AAOS, KaBOOM! Team up to Build Playground on Chicago's South Side
The day dawned bright but cold as the crowd slowly gathered in a small empty lot earlier this week on Chicago’s South Side. Temperatures were well below average for a morning so late in the season, though few seemed bothered by the bone-chilling conditions as they picked up hammers, saws, drills and paintbrushes and began building a playground for the children of St. Sabina parish on West 78th Place.
The American Academy of Orthopaedic Surgeons (AAOS) sponsored the volunteer construction project on March 19 to kick off its 80th annual meeting in the Windy City. The 36,000-member group has worked with KaBOOM!— a non-profit organization devoted to increasing playtime among America’s youngsters—for the last 13 years to build kid-inspired playgrounds throughout the country. The volunteer construction project at St. Sabina (which included a cameo appearance by Chicago Bulls mascot Benny the Bull) was the academy’s second such build in the Chicago area.
“Physical activity and safety are two fundamental principles endorsed by the American Academy of Orthopaedic Surgeons,” said Leon S. Benson, M.D., an orthopedic surgeon/hand specialist at the Illinois Bone and Joint Institute and a professor of clinical orthopaedic surgery at the University of Chicago Pritzker School of Medicine. “This playground build at St. Sabina will give neighborhood children and families an opportunity to participate in safe and healthy recreational activities, and orthopedic surgeons couldn’t be happier to make this possible.”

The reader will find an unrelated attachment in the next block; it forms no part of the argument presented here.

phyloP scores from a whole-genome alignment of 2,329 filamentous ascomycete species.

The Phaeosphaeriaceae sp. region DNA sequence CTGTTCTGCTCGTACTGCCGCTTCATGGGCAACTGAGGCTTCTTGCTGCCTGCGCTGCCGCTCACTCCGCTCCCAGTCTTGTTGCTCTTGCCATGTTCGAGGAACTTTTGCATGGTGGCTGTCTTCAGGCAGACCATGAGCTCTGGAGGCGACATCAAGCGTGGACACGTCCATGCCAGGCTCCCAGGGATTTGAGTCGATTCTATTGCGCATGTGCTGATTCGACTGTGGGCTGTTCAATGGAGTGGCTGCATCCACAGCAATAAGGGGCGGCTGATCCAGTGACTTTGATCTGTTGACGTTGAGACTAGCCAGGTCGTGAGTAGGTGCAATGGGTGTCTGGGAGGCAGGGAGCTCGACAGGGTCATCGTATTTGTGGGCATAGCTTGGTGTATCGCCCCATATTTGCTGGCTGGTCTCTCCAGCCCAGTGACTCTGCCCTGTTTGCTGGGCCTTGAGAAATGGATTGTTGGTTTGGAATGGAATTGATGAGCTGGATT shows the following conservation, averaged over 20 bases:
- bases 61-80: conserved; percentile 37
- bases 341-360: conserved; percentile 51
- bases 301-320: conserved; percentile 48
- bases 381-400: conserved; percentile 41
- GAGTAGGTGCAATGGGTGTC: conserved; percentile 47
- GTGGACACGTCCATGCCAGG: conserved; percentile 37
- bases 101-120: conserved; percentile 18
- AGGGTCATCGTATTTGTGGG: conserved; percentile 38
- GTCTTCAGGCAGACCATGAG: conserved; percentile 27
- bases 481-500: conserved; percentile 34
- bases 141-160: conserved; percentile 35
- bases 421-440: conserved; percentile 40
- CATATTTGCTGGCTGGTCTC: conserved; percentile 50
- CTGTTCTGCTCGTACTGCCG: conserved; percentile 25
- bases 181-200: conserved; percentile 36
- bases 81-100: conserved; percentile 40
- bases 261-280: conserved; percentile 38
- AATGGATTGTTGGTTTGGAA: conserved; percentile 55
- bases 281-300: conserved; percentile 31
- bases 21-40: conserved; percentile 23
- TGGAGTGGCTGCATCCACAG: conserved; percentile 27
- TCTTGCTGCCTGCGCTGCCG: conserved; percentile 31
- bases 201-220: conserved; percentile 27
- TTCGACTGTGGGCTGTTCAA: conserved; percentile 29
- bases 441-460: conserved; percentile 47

The new 2,764-square-foot playground at St. Sabina features a safety sign in Braille, recreational equipment for children of varying abilities between the ages of 5 and 12, a slide, a bell, drum panels, two climbers and a horn. The site also has wheelchair ramps, a “cozy cocoon” designed for kids with autism spectrum disorders, and interactive panels with letters and numbers. More than 60 parish children and parents designed the playground last fall.
In addition to the playground, volunteers constructed a memorial dedicated to youths killed by gun violence in the area. The Auburn-Gresham neighborhood led the city in homicides last year (43 as of Dec. 21, 2012); just two days after the playground build, seven people were shot and injured during a rap video release party outside an area nightclub.
“This playground will give the children in the Auburn-Gresham community a safe haven to run and play without fear of being gun-ned down,” said Father Michael L. Pfleger, senior pastor of St. Sabina.